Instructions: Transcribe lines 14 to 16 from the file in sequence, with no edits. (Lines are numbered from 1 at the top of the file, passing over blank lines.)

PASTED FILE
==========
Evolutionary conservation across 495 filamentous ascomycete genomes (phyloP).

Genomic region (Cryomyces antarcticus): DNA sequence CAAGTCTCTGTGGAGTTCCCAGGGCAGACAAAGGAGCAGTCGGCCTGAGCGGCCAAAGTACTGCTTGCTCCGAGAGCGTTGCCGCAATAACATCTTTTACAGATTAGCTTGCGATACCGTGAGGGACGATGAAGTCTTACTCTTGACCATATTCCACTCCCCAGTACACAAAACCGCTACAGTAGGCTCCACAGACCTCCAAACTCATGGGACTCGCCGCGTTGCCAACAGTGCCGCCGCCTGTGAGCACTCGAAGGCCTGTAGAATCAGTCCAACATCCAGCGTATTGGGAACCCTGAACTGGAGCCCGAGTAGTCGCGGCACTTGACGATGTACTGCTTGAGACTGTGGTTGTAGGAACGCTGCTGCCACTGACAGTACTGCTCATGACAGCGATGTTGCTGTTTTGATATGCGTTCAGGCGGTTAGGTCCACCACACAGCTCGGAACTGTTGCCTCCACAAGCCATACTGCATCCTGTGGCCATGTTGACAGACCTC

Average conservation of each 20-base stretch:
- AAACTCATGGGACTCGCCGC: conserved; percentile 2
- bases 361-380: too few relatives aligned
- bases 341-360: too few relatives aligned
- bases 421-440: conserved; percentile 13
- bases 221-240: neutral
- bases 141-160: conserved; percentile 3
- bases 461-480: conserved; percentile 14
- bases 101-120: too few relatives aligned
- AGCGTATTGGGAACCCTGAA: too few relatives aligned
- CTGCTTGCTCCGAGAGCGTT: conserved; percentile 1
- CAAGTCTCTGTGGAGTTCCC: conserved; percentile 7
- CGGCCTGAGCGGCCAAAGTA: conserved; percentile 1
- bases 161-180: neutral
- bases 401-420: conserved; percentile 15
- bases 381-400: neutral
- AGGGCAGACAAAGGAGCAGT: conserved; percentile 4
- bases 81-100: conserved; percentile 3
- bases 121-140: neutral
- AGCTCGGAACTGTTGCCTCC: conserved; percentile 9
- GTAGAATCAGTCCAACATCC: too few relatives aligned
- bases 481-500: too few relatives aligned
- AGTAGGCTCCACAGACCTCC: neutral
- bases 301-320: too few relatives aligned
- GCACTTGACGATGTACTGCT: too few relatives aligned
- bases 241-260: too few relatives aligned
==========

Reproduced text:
- CAAGTCTCTGTGGAGTTCCC: conserved; percentile 7
- CGGCCTGAGCGGCCAAAGTA: conserved; percentile 1
- bases 161-180: neutral